Department of Justice Seal

Prepared Remarks of Attorney General Alberto R. Gonzales
at the Ninth Annual United States-Canada Cross Border Crime Forum Lunch

Asheville, North Carolina
November 16, 2006

Thank you, and good afternoon.

I am pleased to be here with you at the ninth annual U.S.-Canada Cross Border Crime Forum, because I believe that the work being done by all of you is vitally important—both in our war against terror, as well as in our daily fight to keep our nations and citizens safe.

The attacks of September 11th taught us that the most beautiful day can suddenly be shattered by a determined act of evil. While terrorism is a primary concern for all of us, it is not our only job. Criminals are constantly searching for new ways to prey upon our communities. To stop them, we must maintain the same vigilance we show against the terrorists.

On Tuesday I visited Buffalo, New York, and I was reminded of the challenges that agents on both sides of the border are facing.

The convenience of multiple routes across the Niagara River is a boon for the free flow of commerce and tourists. But it also makes it easier for criminals to engage in "bridge shopping"—merely switching their route from the Peace Bridge to the Rainbow Bridge, to avoid law enforcement. And I saw how difficult it can be to adequately patrol the river itself, when the sheer size of our border is working against us.

Our success depends on close collaboration among all levels of law enforcement, domestically and internationally. It depends on the innovative thinking and the enthusiasm that come out of these meetings.

During dinner conversation last night and a wonderful bike ride this morning, I was reminded of the strong kinship we share with our northern neighbor. The friendship of the United States and Canada is as healthy as our common border is long. And in the last few years, we have secured unprecedented levels of cooperation between our criminal justice systems.

I know that there will be times when we disagree. The United States and Canada have different legal systems that guide what each of us can do in cooperating on cases. We must fight the temptation not to cooperate or share information as a result of other disagreements. In truth, we only hurt our own countries when we let our differences keep us apart.

Our partnership has had important successes and gatherings like this one have produced real results. For example, we decided in 2001 to establish Integrated Border Enforcement Teams, or IBETs. This past Spring, we had a major IBET success with Operation Frozen Timber, which targeted the smuggling of drugs across the border by six Canadian organized crime groups, working in British Columbia and Washington state.

The operation, known as "E Printer" in Canada, led to more than 40 arrests. Authorities seized 3,500 kilos of marijuana, 365 kilos of cocaine, three aircraft, and approximately $1.5 million. In one case, the Royal Canadian Mounted Police were able to tip off U.S. agents about a helicopter carrying 150 kilos of marijuana into a Washington state wildlife area. Authorities tracked the helicopter and captured the Canadian smugglers and their American accomplices.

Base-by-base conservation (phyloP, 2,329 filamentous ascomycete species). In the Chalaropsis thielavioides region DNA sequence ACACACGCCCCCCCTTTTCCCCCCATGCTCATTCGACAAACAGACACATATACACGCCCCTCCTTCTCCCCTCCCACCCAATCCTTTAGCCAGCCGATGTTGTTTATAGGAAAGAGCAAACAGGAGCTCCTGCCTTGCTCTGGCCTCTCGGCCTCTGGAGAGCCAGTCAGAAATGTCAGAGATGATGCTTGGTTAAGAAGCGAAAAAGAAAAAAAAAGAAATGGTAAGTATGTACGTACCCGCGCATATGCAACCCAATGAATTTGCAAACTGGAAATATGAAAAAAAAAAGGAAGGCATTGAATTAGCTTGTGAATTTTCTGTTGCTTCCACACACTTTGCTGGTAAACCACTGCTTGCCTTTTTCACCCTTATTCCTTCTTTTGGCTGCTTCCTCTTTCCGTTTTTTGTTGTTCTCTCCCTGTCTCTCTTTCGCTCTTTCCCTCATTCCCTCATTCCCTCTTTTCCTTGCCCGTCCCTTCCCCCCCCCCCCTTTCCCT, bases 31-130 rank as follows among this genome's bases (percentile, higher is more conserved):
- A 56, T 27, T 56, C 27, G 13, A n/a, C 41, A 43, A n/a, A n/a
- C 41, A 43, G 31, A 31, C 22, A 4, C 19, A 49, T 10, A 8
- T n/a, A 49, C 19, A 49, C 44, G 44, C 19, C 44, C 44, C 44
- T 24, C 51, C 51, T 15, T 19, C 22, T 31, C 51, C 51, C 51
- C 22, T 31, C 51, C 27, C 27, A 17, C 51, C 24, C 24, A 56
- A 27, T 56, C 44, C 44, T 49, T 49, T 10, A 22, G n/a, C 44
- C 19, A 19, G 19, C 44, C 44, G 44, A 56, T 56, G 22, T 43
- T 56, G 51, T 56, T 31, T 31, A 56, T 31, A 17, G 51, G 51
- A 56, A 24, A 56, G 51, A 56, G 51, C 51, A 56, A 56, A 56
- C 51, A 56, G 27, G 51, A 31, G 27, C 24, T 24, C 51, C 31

That's the kind of cooperation across borders and among agencies that we are here to develop and celebrate. The need for collaboration will only grow larger as our world grows smaller. More and more crimes know no borders–internet fraud, terrorism, child pornography. We must continue to build upon our success and look for opportunities to further coordinate our efforts.

As an important step forward, today we will be signing a Memorandum of Understanding on forensic firearms data. This agreement will enhance the ability of our countries to share forensic ballistics information electronically and in real time. It will improve our ability to identify and link crime scene evidence and will advance our joint efforts to fight gun crimes. The ATF and RCMP have played a critical role in making this important MOU happen and I thank them for their efforts.

Our shared responsibilities in fighting crime are vast, and neither of our countries can do it alone. Organized crime, narcotics, human trafficking, mass-marketing fraud, and border enforcement are just a few of the challenges we face every day. But I am optimistic, and I hope that our Canadian allies can look to us in the United States as we look to you: as teammates and as partners in guarding the peace and Democracy that we all cherish.

Our enemies--the criminals, terrorists, and gangs--have formed networks to advance their schemes. In response, our network must be stronger and, through efforts like the Cross Border Crime Forum, I know that it is. With outstanding coordination of partners and resources, flexibility, and a passion to succeed, we will prevail.

And so I want to thank you all for being here at this forum, to thank you for all you have done. The United States and Canada are great allies, and these are great times. And we will face our future stronger together.

But before Minister Day comes to speak, I would like to give a special thanks to Lee Heath, Chief U.S. Postal Inspector, for all of his hard work with the Forum for many years, and for his efforts in organizing this event. Lee would you please join me on stage? Lee will be retiring in December and we would like to present him with this plaque in recognition for his many years of hard work.

I’d now like to invite Minister Day to come and give his remarks.